It might be a bit sharp, but I think it’s been fairly civil if a little passionate.
 

Edric Streona

Ad Honorem
Feb 2016
4,531
Japan
How many Spanish or French population inhabited in North area in North America in 1790? or in 1810?

In 1801... not even one North American City was between the three biggest cities on America... New York was a little village to compare with Ciudad de Mexico, Lima, Havana, Rio de Janeiro...

So.. If what you want to say Spaniards had not power to built a Big city in North America.. I discover your hidden agenda... Spaniards that had lot of small cities... forts, Missions, trade post, roads etc in North America, they have not a big city because their population didn´t migrate to North America.. not other issue.

If Ciudad de Mexico or Lima were not Spanish... you can be sure.. how big it would have been Los Angeles, San Francisco, Tucson, San Antonio, San Agustin, San José etc etc!!!!

In 1801..Ciudad de México had 112,926 inhabitants in the city and 1.162.856 inhabitants with the villages around Ciudad de Mexico...So if you say Spaniards didn´t built big City.. you are very very very wrong... New York was a little village in 1810.. when Ciudad de México had one million! (with the areas around).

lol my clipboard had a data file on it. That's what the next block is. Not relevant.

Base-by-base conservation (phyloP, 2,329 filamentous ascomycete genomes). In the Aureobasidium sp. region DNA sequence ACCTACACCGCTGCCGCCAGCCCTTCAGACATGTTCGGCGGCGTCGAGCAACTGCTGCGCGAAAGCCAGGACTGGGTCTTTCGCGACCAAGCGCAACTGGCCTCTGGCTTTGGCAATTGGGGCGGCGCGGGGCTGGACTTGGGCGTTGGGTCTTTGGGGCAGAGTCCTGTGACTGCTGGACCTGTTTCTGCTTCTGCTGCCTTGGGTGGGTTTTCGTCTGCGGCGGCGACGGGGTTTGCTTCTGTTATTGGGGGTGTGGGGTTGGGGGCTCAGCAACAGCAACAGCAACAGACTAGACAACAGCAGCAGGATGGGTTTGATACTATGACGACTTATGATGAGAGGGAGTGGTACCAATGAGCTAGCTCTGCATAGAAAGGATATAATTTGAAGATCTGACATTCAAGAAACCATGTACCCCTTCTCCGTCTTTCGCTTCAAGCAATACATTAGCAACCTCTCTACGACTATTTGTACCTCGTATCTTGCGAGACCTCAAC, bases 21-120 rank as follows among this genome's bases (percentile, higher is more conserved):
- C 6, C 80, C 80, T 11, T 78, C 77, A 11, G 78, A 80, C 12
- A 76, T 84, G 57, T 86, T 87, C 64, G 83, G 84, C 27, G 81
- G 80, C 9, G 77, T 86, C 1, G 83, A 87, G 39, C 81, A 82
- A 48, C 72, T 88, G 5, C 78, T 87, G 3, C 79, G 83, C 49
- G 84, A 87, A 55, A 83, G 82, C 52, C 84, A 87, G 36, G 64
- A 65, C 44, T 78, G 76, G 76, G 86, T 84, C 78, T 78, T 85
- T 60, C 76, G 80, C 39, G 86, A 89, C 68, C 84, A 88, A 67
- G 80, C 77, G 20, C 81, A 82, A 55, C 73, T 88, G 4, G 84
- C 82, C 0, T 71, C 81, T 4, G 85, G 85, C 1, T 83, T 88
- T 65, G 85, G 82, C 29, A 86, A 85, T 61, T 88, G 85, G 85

Source: Humboldt, Baron Alexander von (1827) [1811]. Ensayo político sobre la Nueva España, Volumen I.

If not 300.000 spaniards between Florida and California was not because Apache or Comanche... it was because Spaniards prefered to live in Southern areas in New Spain and Viceroy of El Piru... but if Mexico or Peru would have been Czechoslovakian for example.. they would have emigrated to Florida, Arizona, Nuevo Mexico, Texas etc... and so you would have been seen how bit it was the Spanish Cities in California and Texas.

Oh my god.. to say Spaniards didn´t built big and huge cities in America!!!
But we are talking about the origin of major cities in the USA. Spanish cities in Central and Southern America’s are not pertinent to the debate.